Where the Sun Always Shines (Part 2 of 2)
In our last post, we outlined some of the motivating factors behind the Kingdom of Saudi Arabia’s ambitious new 54,000 MW renewable energy program. In this post, we provide a brief overview of the Kingdom’s competitive procurement process (CPP).
The Kingdom recently published a white paper that describes the proposed CPP. The process “will consist of an Introductory Round with pre-packaged sites identified by the King Abdullah City for Atomic and Renewable Energy (KA CARE), followed by additional procurement rounds conducted over a two to three year window that will target up to 7,000 MW capacity of contracted capacity.”
Each procurement round will follow a similar pattern: (i) issuance through an official procurement website of draft procurement documents, and the hosting of multiple technical workshops intended to invite input by proponents into the draft request for proposal (RFP) and draft power purchase agreement; (ii) an expression of interest and statement of opportunities, outlining the scale and timing parameters of the relevant procurement round; (iii) a request for qualification (RFQ); followed by (iv) a formal and binding RFP.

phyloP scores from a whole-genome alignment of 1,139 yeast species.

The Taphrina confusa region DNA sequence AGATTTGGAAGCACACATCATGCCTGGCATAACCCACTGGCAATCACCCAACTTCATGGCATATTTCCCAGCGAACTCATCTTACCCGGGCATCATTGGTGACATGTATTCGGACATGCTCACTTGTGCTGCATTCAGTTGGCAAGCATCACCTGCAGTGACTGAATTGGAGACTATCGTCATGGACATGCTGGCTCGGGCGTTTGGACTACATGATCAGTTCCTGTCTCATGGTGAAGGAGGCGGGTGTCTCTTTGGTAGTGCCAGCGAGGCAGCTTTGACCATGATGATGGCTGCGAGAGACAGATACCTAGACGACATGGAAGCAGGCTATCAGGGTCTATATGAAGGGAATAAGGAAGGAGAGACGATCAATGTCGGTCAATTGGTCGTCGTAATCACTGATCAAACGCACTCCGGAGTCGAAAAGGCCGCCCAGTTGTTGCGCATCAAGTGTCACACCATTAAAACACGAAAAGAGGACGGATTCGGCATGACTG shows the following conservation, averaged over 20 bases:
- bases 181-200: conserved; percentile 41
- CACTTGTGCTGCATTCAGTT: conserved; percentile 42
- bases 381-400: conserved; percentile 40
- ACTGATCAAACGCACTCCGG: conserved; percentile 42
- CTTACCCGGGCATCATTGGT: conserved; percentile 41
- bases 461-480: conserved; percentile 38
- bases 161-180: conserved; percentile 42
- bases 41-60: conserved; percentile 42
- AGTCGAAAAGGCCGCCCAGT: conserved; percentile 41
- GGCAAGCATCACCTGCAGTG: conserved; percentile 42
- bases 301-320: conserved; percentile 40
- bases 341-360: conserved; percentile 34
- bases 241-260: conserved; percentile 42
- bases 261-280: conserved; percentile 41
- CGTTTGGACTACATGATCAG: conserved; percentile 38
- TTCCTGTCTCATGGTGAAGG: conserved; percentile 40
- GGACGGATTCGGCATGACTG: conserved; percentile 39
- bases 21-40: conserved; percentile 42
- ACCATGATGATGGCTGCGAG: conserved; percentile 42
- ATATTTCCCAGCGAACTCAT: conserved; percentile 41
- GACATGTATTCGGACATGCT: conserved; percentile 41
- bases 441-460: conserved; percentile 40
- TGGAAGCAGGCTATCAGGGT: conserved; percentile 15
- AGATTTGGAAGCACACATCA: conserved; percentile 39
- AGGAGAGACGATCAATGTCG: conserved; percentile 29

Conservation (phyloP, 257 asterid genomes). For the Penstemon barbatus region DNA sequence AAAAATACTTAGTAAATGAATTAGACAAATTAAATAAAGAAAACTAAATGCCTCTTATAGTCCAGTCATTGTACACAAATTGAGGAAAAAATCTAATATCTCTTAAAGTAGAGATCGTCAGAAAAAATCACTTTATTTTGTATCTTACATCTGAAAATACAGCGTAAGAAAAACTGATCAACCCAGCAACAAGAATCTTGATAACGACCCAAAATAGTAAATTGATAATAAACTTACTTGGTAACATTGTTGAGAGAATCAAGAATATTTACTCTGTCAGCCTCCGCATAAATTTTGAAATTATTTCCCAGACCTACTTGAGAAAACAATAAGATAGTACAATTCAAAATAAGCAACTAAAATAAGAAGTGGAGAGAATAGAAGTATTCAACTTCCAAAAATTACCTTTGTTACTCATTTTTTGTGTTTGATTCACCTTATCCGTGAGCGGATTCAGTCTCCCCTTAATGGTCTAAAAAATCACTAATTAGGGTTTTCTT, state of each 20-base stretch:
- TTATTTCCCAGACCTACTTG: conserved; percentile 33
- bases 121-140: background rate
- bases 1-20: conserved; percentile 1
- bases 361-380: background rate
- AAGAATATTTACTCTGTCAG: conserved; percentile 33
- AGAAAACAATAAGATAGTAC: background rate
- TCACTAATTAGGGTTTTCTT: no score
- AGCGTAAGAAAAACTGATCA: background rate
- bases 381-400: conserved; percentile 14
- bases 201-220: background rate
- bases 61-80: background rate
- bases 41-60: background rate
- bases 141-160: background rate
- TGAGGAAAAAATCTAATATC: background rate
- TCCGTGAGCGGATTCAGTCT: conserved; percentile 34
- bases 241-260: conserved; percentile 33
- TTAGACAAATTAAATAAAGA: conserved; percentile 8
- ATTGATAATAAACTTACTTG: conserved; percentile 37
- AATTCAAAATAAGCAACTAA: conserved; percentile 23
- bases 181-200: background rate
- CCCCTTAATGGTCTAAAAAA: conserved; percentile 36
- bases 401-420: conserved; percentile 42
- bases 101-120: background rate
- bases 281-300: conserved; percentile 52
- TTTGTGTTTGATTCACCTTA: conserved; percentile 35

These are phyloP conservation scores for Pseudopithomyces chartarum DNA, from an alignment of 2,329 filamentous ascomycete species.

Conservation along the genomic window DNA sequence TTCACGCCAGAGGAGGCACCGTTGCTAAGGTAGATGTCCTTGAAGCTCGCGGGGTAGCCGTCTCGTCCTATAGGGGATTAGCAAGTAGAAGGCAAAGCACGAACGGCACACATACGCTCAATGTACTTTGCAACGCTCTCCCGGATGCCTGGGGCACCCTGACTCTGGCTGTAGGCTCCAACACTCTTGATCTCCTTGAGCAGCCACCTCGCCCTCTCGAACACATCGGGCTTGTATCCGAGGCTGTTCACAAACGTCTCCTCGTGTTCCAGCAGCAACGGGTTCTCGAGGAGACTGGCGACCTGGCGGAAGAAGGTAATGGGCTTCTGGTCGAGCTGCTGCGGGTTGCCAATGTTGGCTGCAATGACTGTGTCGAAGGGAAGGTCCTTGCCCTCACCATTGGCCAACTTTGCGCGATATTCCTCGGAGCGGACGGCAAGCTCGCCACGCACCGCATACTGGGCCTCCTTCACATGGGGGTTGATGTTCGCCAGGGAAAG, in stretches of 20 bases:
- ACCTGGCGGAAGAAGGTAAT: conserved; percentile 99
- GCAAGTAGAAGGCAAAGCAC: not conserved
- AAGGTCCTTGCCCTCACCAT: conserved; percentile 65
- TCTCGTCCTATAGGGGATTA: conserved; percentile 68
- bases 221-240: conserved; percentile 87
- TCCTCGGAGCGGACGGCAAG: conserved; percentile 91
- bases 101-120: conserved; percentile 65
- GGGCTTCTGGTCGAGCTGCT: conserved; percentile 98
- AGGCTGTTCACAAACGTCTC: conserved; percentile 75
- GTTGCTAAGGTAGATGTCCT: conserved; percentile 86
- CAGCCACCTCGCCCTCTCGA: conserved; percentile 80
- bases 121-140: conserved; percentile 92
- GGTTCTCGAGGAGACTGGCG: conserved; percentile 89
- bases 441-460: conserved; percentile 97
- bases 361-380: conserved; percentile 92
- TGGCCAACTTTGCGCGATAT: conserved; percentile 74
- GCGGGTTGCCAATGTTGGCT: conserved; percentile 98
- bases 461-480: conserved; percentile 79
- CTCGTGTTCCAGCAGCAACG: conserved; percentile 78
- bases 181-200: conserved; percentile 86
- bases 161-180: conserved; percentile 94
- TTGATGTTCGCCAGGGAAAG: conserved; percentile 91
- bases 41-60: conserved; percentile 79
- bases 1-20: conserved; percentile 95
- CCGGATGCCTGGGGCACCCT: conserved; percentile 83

To qualify for the Introductory Round, the white paper reveals that a combination of financial and experiential factors will be evaluated. The proponent, for example, must satisfy financial capability requirements as follows:
- an investment grade credit rating; or
- a tangible net worth equivalent to no less than Saudi Riyal (SR) [400,000] per MW capacity (or roughly C$110,000) of the total proposed contract capacity at the end of the last two fiscal years; or
- net income equivalent to no less than SR [200,000] per MW capacity (or roughly C$55,000) of total proposed contract capacity at the end of the last two fiscal years.
The proponent must also be able to demonstrate that at least three of its designated team members have “(i) planned and developed, (ii) constructed, or (iii) operated at least one or more renewable generating facilities of similar size and technology to those being proposed”.
For the Introductory Round, qualified bidders will then be given six months to prepare their proposals. The evaluation process includes an assessment of completeness, evaluation of a set of mandatory criteria – including the inclusion of “local content” (such as labour and equipment) and the development of a sustainable domestic “energy value chain” – rated criteria, and price evaluation formulae.
Let us know if you have any questions about the CPP.
competitive procurement process energy value chain evaluation investment grade credit rating King Abdullah City for Atomic and Renewable Energy Kingdom of Saudi Arabia procurement round tangible net worth equivalent